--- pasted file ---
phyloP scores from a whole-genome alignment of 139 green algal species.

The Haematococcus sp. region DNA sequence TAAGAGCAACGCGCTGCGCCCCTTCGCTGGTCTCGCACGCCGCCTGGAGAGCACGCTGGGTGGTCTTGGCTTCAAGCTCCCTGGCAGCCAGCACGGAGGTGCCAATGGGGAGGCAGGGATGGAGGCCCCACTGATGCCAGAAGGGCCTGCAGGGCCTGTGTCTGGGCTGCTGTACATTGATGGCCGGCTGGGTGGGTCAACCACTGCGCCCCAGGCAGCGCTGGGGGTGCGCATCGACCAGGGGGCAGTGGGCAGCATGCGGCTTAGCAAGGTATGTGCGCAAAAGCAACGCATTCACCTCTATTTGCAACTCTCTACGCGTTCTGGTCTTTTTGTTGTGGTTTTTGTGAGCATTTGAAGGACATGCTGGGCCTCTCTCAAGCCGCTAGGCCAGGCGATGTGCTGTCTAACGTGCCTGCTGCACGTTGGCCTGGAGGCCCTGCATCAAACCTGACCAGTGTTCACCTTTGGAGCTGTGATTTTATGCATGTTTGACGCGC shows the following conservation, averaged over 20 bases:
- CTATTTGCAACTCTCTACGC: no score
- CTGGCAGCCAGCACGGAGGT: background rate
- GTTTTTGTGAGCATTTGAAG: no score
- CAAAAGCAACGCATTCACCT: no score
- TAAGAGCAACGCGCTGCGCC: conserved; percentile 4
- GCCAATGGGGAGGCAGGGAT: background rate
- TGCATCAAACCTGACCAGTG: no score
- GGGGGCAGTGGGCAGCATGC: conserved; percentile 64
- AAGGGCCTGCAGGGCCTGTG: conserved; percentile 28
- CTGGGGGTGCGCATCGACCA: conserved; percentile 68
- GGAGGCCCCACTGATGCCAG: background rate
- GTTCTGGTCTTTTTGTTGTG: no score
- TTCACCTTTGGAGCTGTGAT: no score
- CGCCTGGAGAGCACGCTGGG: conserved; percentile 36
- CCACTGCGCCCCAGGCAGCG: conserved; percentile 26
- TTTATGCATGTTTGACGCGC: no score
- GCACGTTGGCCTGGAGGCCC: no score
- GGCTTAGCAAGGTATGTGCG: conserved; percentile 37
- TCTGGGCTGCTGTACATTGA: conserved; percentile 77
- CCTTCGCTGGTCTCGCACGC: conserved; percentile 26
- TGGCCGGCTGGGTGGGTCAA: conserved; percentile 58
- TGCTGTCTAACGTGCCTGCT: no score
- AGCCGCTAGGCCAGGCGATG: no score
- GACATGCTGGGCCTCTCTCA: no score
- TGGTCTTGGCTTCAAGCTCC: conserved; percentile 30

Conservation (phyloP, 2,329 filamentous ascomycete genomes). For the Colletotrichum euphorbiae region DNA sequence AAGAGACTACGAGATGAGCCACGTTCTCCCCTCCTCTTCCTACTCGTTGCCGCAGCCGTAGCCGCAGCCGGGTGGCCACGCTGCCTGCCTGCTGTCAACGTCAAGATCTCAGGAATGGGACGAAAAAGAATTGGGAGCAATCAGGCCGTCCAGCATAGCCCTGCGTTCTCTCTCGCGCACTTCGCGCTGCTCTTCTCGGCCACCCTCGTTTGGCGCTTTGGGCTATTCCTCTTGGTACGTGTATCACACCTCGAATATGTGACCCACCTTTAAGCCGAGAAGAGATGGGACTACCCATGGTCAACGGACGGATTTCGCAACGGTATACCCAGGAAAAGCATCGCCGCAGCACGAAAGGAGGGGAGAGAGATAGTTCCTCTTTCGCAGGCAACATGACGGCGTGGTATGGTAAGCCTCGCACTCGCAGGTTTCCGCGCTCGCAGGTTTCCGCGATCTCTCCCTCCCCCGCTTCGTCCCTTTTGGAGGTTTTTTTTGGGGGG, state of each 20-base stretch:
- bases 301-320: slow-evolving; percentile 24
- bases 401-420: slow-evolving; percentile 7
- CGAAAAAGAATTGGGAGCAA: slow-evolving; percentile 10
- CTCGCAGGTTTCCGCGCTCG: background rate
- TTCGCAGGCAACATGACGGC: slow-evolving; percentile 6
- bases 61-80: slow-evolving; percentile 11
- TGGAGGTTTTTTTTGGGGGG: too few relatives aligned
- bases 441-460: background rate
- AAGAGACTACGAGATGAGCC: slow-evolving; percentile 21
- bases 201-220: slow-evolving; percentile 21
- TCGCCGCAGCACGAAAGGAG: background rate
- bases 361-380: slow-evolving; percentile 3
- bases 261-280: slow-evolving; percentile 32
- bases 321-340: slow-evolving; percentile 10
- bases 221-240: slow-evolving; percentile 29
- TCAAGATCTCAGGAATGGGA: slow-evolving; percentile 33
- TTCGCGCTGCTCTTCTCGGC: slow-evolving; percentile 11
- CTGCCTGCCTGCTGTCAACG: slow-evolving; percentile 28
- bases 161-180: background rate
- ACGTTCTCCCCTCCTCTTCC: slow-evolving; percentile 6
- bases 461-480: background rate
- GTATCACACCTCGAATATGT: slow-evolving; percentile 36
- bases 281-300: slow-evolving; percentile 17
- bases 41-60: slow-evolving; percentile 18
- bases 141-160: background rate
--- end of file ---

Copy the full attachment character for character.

phyloP scores from a whole-genome alignment of 139 green algal species.

The Haematococcus sp. region DNA sequence TAAGAGCAACGCGCTGCGCCCCTTCGCTGGTCTCGCACGCCGCCTGGAGAGCACGCTGGGTGGTCTTGGCTTCAAGCTCCCTGGCAGCCAGCACGGAGGTGCCAATGGGGAGGCAGGGATGGAGGCCCCACTGATGCCAGAAGGGCCTGCAGGGCCTGTGTCTGGGCTGCTGTACATTGATGGCCGGCTGGGTGGGTCAACCACTGCGCCCCAGGCAGCGCTGGGGGTGCGCATCGACCAGGGGGCAGTGGGCAGCATGCGGCTTAGCAAGGTATGTGCGCAAAAGCAACGCATTCACCTCTATTTGCAACTCTCTACGCGTTCTGGTCTTTTTGTTGTGGTTTTTGTGAGCATTTGAAGGACATGCTGGGCCTCTCTCAAGCCGCTAGGCCAGGCGATGTGCTGTCTAACGTGCCTGCTGCACGTTGGCCTGGAGGCCCTGCATCAAACCTGACCAGTGTTCACCTTTGGAGCTGTGATTTTATGCATGTTTGACGCGC shows the following conservation, averaged over 20 bases:
- CTATTTGCAACTCTCTACGC: no score
- CTGGCAGCCAGCACGGAGGT: background rate
- GTTTTTGTGAGCATTTGAAG: no score
- CAAAAGCAACGCATTCACCT: no score
- TAAGAGCAACGCGCTGCGCC: conserved; percentile 4
- GCCAATGGGGAGGCAGGGAT: background rate
- TGCATCAAACCTGACCAGTG: no score
- GGGGGCAGTGGGCAGCATGC: conserved; percentile 64
- AAGGGCCTGCAGGGCCTGTG: conserved; percentile 28
- CTGGGGGTGCGCATCGACCA: conserved; percentile 68
- GGAGGCCCCACTGATGCCAG: background rate
- GTTCTGGTCTTTTTGTTGTG: no score
- TTCACCTTTGGAGCTGTGAT: no score
- CGCCTGGAGAGCACGCTGGG: conserved; percentile 36
- CCACTGCGCCCCAGGCAGCG: conserved; percentile 26
- TTTATGCATGTTTGACGCGC: no score
- GCACGTTGGCCTGGAGGCCC: no score
- GGCTTAGCAAGGTATGTGCG: conserved; percentile 37
- TCTGGGCTGCTGTACATTGA: conserved; percentile 77
- CCTTCGCTGGTCTCGCACGC: conserved; percentile 26
- TGGCCGGCTGGGTGGGTCAA: conserved; percentile 58
- TGCTGTCTAACGTGCCTGCT: no score
- AGCCGCTAGGCCAGGCGATG: no score
- GACATGCTGGGCCTCTCTCA: no score
- TGGTCTTGGCTTCAAGCTCC: conserved; percentile 30

Conservation (phyloP, 2,329 filamentous ascomycete genomes). For the Colletotrichum euphorbiae region DNA sequence AAGAGACTACGAGATGAGCCACGTTCTCCCCTCCTCTTCCTACTCGTTGCCGCAGCCGTAGCCGCAGCCGGGTGGCCACGCTGCCTGCCTGCTGTCAACGTCAAGATCTCAGGAATGGGACGAAAAAGAATTGGGAGCAATCAGGCCGTCCAGCATAGCCCTGCGTTCTCTCTCGCGCACTTCGCGCTGCTCTTCTCGGCCACCCTCGTTTGGCGCTTTGGGCTATTCCTCTTGGTACGTGTATCACACCTCGAATATGTGACCCACCTTTAAGCCGAGAAGAGATGGGACTACCCATGGTCAACGGACGGATTTCGCAACGGTATACCCAGGAAAAGCATCGCCGCAGCACGAAAGGAGGGGAGAGAGATAGTTCCTCTTTCGCAGGCAACATGACGGCGTGGTATGGTAAGCCTCGCACTCGCAGGTTTCCGCGCTCGCAGGTTTCCGCGATCTCTCCCTCCCCCGCTTCGTCCCTTTTGGAGGTTTTTTTTGGGGGG, state of each 20-base stretch:
- bases 301-320: slow-evolving; percentile 24
- bases 401-420: slow-evolving; percentile 7
- CGAAAAAGAATTGGGAGCAA: slow-evolving; percentile 10
- CTCGCAGGTTTCCGCGCTCG: background rate
- TTCGCAGGCAACATGACGGC: slow-evolving; percentile 6
- bases 61-80: slow-evolving; percentile 11
- TGGAGGTTTTTTTTGGGGGG: too few relatives aligned
- bases 441-460: background rate
- AAGAGACTACGAGATGAGCC: slow-evolving; percentile 21
- bases 201-220: slow-evolving; percentile 21
- TCGCCGCAGCACGAAAGGAG: background rate
- bases 361-380: slow-evolving; percentile 3
- bases 261-280: slow-evolving; percentile 32
- bases 321-340: slow-evolving; percentile 10
- bases 221-240: slow-evolving; percentile 29
- TCAAGATCTCAGGAATGGGA: slow-evolving; percentile 33
- TTCGCGCTGCTCTTCTCGGC: slow-evolving; percentile 11
- CTGCCTGCCTGCTGTCAACG: slow-evolving; percentile 28
- bases 161-180: background rate
- ACGTTCTCCCCTCCTCTTCC: slow-evolving; percentile 6
- bases 461-480: background rate
- GTATCACACCTCGAATATGT: slow-evolving; percentile 36
- bases 281-300: slow-evolving; percentile 17
- bases 41-60: slow-evolving; percentile 18
- bases 141-160: background rate